I’ve been quite lonely lately, as I knew I would be come winter break. I don’t have many friends left in my hometown; most of the people I care about and enjoy spending time with are usually at ISU. I actually have some ISU friends here, but I haven’t seen them since before break commenced. I wrote a rather short poem about my loneliness. Enjoy!

By Maggie McGinity

Does not the bee pollinate the flower,
And the flower give honey to the bee?
And yet, in this codependent world,
No one depends on me.”

And now two quotes from prominent and missed females:

“And the danger is that in this move toward new horizons and far directions, that I may lose what I have now, and not find anything except loneliness.”
-Sylvia Plath

“When you have nobody you can make a cup of tea for, when nobody needs you, that’s when I think life is over.”
-Audrey Hepburn

‘Mandarin’ (new poem)/ ‘Don’t’ (new poem)

I have three great loves in this life:
1. My instruments


2. My muses


3. My creations


These three I treasure, value, and care for above all others, though they rarely treat me well in return. Recently I encountered a new flavor of muse which is not at all amusing. I have not been having a very fun day, but I have been writing a lot, short poems, little snippets of songs. I’m going to share two of them with you now. Enjoy!

By Maggie McGinity

I wish you were mine.
But I also kinda wish you were a clementine.
Then you’d be torn apart,
Eaten up inside,
And I’d be doing just fine.”

By Maggie McGinity

I just want a little happiness.
I just want a little hope.
But I’m very glad, at the very least,
You still have it when I don’t.”

And quote:

“So though I can’t imagine how
I hope you’re happy
Right now”
-“Defying Gravity,” from the musical “Wicked,” written by Stephen Schwartz

Transitional Translation/ ‘Toujours’

Where I am, it’s currently November 30, the last day of National Blog Posting Month. However, where WordPress is based out of, it’s currently December 1. So this is the last of my daily posts for a while, and the last of the daily poems for awhile, if you count what I’m about to post as a poem.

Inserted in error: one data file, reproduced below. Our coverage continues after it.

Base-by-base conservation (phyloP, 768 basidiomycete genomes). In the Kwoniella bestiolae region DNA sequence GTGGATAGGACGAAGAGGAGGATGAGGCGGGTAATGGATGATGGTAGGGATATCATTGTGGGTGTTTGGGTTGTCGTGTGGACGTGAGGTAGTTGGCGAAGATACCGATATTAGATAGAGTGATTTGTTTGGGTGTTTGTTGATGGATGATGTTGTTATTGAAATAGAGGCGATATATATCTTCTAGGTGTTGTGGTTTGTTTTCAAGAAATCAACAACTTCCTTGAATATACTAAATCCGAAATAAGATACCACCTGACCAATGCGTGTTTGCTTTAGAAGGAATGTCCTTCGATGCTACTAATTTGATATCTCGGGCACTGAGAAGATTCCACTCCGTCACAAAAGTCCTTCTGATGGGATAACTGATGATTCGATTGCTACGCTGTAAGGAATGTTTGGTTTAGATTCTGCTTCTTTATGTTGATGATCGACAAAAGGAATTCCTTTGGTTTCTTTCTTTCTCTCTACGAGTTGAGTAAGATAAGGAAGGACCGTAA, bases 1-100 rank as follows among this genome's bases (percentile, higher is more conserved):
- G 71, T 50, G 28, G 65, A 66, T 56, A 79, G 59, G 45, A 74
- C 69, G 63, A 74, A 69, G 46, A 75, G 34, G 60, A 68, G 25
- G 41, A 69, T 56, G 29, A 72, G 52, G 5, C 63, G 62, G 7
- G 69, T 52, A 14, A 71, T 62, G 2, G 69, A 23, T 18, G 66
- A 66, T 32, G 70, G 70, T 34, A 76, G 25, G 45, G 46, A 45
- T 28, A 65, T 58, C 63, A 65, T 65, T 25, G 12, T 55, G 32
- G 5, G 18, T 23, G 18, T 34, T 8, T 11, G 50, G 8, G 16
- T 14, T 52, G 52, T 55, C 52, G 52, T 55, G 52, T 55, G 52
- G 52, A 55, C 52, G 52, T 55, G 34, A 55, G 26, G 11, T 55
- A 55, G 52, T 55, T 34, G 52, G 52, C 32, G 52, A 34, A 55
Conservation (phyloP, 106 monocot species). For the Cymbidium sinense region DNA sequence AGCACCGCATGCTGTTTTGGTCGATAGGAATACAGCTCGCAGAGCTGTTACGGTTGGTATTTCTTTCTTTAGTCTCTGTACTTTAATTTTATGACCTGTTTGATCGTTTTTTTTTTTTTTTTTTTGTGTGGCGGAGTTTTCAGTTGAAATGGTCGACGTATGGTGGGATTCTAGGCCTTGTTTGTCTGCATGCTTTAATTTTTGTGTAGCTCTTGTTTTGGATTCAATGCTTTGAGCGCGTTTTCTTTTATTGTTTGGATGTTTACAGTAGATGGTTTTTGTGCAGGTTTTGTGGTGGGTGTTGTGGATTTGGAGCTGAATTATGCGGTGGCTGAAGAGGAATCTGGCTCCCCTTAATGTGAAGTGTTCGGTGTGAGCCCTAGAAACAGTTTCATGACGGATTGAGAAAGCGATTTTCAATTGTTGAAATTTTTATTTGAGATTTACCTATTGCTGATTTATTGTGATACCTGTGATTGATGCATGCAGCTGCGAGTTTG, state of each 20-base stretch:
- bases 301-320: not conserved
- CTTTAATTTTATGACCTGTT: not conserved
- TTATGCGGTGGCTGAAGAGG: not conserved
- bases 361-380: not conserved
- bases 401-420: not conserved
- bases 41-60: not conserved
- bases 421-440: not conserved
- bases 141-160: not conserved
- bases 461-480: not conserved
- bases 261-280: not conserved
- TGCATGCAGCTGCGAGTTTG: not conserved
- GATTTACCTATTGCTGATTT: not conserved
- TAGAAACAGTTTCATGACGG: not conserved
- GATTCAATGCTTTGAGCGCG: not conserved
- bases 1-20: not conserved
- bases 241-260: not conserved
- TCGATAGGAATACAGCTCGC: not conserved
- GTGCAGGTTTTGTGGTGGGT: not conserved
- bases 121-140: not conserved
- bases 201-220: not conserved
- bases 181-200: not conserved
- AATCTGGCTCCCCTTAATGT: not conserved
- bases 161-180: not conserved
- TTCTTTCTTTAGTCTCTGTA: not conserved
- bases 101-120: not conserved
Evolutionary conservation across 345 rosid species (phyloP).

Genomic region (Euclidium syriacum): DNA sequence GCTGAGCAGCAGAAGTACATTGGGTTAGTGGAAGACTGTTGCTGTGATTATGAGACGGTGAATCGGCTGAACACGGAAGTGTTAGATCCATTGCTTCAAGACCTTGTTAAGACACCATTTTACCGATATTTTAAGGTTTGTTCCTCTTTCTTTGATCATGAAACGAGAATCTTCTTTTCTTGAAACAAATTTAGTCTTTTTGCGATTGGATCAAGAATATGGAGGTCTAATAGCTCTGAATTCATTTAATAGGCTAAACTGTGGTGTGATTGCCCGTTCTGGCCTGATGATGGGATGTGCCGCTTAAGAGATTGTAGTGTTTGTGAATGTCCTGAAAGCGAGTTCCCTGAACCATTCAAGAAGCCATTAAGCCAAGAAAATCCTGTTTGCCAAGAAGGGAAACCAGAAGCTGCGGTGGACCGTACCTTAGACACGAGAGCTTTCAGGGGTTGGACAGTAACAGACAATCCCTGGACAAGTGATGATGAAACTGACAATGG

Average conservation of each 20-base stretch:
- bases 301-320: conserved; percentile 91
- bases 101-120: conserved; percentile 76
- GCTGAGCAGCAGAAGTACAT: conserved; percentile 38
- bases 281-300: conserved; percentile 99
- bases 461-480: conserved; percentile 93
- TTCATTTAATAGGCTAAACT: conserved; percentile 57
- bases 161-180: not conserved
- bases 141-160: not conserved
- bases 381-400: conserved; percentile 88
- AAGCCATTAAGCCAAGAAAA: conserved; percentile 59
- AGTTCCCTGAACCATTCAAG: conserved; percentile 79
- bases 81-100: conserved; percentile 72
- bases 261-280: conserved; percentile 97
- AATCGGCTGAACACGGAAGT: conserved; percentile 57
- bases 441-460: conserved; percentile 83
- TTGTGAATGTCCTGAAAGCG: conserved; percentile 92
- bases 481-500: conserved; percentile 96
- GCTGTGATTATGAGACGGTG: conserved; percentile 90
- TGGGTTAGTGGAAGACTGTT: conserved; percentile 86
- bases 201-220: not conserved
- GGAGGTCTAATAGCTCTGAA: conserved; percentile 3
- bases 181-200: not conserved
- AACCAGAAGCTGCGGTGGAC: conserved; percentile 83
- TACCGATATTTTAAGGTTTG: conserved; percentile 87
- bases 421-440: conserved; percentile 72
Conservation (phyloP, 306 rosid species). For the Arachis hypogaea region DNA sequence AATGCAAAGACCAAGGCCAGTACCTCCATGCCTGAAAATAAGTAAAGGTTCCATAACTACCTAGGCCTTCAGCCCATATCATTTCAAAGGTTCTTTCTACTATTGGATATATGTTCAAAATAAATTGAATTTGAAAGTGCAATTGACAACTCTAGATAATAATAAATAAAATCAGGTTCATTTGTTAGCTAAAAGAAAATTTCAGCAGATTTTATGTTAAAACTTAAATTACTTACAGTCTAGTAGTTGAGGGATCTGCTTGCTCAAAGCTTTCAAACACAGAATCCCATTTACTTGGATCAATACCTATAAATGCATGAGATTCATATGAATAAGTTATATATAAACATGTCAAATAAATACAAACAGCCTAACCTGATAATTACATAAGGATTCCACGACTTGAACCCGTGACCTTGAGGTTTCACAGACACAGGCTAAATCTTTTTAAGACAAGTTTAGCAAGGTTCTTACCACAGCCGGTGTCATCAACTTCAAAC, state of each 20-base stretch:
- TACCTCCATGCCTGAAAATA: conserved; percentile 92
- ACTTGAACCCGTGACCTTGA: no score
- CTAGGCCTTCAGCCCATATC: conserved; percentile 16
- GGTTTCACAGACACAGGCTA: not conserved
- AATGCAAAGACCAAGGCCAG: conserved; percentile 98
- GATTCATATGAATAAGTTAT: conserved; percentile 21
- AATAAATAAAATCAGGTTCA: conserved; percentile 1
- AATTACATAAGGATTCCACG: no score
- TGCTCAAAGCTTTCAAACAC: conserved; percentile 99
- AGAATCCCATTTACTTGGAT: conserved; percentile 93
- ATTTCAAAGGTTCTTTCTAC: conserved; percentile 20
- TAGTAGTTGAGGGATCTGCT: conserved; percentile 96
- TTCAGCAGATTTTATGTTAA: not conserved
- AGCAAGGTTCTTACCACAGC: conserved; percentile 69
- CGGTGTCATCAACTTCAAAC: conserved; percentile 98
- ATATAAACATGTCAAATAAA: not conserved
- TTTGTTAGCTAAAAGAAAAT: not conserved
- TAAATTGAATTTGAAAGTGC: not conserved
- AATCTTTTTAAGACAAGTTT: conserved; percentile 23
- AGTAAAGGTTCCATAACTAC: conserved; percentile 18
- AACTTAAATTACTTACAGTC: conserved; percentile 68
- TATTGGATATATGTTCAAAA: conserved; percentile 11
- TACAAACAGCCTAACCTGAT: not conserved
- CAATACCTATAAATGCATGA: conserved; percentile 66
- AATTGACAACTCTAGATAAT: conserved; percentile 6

In high school I took two years of French during my freshman and junior years respectively. In my second year, I learned a little bit of future tense. I learned how to say “I’m going to” (“Je vais”). I’d had the song “Always” by Irving Berlin stuck in my head for a while.



I took it upon myself to translate the English words in this song into French. I’m embarrassed by singing love songs, but less so when the love song is in another language. Below is the result of my translation. Enjoy!

By Irving Berlin
Trans. by Maggie McGinity

“Je vais t’adore, toujours,
Avec un amour est vrai toujours.
Quand tes projets ont besoin d’aide,
Je vais comprendre, toujours, toujours.

Les jours ne sont pas juste toujours,
Mais quand je vais être là, toujours.
Pas seulement pour une heure,
Pas seulement pour un jour,
Pas seulement pour un an,
Mais toujours.”

More lyrics:

“But I just go on thinking and sweating
And cursing and crying
And turning and reaching
And waking and dying
And no, not a day goes by
Not a blessed day
But you’re still somehow part of my life
And you won’t go away
So there’s hell to pay”
-“Not a Day Goes By” from “Merrily We Roll Along” by Stephen Sondheim